Re: Front and back
|From:||David Peterson <digitalscream@...>|
|Date:||Tuesday, April 10, 2001, 5:29|
In a message dated 4/9/01 8:29:06 PM, romilly@EGL.NET writes:
<< Another interesting (serious) query from another list:
>I’m currently looking for data on the way languages talk about notions like
‘in front of’ and ‘behind’ (or ‘in back of’), and left/right.
I have read that in some Nilotic languages trees are treated as having an
intrinsic front and back. (The front is the side the tree leans away from.)
I have also read that in some languages objects like nails and peanuts are
treated as having intrinsic fronts and backs. (The pointed end of a nail and
the smaller end of a peanut are the fronts.) Unfortunately I no longer have
the relevant references.
I’m keen to here about languages that assign front and back to objects that
aren’t assigned them in English.
Conversely, I’m keen to hear about languages that don’t assign front/back to
objects that English does.>
Have we thought about this? Frankly, I hadn't........:-)
This was actually talked about a lot in a class I'm taking. As for assigning
things fronts and backs, well, everything has a front and a back in every
language. It just depends on how it's done. In the languages you described
above, trees are assigned front and back independent of human relations. In
English, however, trees are assigned fronts and backs depending on human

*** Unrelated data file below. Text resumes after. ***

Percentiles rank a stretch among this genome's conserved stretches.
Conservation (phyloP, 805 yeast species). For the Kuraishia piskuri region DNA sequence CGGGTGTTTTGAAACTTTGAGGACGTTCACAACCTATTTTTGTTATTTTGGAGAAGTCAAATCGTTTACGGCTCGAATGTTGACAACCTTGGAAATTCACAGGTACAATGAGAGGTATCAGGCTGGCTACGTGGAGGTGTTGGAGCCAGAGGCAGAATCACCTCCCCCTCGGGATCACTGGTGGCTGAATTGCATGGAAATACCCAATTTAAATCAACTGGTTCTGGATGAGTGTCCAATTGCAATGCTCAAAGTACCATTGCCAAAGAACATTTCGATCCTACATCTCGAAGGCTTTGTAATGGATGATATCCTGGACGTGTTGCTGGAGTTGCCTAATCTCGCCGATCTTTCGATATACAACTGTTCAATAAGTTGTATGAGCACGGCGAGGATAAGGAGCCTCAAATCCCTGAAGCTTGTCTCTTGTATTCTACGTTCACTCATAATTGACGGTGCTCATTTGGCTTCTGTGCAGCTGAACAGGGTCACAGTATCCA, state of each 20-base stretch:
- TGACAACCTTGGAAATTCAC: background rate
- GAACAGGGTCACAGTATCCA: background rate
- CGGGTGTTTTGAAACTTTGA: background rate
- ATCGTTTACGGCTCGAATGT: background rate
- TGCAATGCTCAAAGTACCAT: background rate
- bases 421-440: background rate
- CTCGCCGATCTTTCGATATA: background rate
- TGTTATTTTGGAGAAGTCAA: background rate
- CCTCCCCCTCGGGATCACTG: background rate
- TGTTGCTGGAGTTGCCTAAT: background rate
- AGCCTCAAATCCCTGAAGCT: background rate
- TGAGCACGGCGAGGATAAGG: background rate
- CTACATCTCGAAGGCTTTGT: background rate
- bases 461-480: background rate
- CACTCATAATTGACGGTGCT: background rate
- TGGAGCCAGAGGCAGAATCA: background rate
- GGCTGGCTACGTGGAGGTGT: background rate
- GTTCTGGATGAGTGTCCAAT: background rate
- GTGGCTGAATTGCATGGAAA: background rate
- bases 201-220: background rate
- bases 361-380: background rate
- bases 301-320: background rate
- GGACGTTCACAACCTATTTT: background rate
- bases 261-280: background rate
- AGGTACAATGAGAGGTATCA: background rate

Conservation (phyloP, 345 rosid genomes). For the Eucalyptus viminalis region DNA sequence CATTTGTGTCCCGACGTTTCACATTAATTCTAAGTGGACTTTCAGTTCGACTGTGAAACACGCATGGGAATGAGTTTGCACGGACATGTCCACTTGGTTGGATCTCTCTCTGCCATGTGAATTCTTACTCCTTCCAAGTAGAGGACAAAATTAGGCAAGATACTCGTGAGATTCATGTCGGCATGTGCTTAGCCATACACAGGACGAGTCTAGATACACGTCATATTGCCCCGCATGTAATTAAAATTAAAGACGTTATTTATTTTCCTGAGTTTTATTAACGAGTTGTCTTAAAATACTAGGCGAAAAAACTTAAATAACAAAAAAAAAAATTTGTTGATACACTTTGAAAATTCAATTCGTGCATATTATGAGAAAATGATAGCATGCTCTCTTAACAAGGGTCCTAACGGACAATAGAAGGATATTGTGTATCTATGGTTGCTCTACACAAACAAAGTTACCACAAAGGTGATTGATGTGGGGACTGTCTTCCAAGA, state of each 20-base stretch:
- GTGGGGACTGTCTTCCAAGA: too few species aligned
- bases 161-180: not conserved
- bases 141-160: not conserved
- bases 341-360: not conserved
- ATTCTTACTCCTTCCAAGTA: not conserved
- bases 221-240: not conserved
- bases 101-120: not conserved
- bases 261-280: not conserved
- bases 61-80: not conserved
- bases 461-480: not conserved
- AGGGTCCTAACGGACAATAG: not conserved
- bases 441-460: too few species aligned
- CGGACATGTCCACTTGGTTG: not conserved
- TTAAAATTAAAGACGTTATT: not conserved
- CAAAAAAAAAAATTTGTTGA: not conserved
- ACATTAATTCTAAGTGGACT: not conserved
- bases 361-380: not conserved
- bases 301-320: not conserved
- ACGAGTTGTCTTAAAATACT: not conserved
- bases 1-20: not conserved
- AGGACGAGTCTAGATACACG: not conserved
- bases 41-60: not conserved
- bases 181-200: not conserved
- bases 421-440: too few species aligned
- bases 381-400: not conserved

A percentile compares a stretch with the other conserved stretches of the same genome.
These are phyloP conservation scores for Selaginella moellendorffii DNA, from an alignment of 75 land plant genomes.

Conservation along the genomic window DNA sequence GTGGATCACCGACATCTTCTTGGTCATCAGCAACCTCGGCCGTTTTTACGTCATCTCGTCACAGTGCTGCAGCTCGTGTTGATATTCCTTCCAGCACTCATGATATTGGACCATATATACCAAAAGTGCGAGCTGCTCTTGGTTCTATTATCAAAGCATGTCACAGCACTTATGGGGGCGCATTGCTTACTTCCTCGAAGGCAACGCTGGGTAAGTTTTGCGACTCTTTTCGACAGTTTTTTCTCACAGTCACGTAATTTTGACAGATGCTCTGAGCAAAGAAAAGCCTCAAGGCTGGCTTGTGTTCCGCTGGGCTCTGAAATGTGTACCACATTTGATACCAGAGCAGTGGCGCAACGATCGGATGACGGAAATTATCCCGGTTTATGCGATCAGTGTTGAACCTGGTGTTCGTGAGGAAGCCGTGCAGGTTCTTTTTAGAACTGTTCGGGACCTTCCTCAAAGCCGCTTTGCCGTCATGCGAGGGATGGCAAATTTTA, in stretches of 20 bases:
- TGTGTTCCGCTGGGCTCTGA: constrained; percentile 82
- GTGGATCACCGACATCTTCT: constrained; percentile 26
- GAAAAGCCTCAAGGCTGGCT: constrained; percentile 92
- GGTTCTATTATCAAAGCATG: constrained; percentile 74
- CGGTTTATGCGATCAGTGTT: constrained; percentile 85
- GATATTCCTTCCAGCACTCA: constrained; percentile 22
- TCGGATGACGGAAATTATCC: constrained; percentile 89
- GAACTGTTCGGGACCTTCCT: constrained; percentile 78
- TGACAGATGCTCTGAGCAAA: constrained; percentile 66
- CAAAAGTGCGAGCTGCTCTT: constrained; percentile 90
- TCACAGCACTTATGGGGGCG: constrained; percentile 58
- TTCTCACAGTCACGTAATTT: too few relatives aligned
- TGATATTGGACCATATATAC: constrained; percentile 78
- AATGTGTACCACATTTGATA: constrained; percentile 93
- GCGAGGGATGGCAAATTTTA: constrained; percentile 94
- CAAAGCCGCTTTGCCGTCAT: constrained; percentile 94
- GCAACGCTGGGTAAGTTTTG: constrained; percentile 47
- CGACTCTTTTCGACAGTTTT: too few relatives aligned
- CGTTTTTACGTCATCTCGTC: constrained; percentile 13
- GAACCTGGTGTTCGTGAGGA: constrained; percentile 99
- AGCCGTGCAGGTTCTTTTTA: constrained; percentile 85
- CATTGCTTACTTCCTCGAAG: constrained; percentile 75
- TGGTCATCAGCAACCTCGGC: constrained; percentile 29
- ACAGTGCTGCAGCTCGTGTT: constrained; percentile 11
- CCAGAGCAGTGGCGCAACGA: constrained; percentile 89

relations. For instance, if you were standing on one side of a tree and
there was a ball on the side of the tree that you couldn't see, most English
speakers would say something like: "The ball is behind the tree". For those
that didn't, many would say, "The ball is on the other side of the tree", or
"The ball is next to the tree", etc. But nobody would say "The ball is in
front of the tree". However, in Swahili, that's exactly what one would say.
That's because in English, we treat objects like trees as if they were all
facing us. In Swahili, however, objects like trees are treated as if they
were facing the same way a human faces, so facing the same direction the
person concerned is facing. Then, however, there are some things that have
orientation totally independent of where a person is standing. For instance,
take a TV. The front of a TV (I hope no one will disagree with this) is the
side with the screen. This is because it's the side human's interact with.
So, interaction determines what the front of something is also. However,
then there are other languages, like the ones you talked about, that assign
things fronts and backs independent of interaction or human orientation or any
thing at all.
There are different languages that talk about things totally differently.
There's one language that, say, if a ball were behind a rock, would say the
equivalent to, "The ball is inside the space next to/behind the rock." My
memory's a little fuzzy on this one, actually... I should check my notes.
Anyway, another interesting idea is how different cultures assign
metaphors of time to front and back ideas, motion away, motion towards, et
cetera. For instance, there's a culture in South America (I forget the name
of the language) in which, for them, the past is in front of them, and the
future is behind them. In other words, "The day ahead of today" would mean
yesterday, "the year behind us" would mean next year.
All of it has to do with assigning different metaphors to different
ideas. George Lakoff wrote a few good books about it. Or, if your in the
neighborhood, you could come to Berkeley and talk to him. :)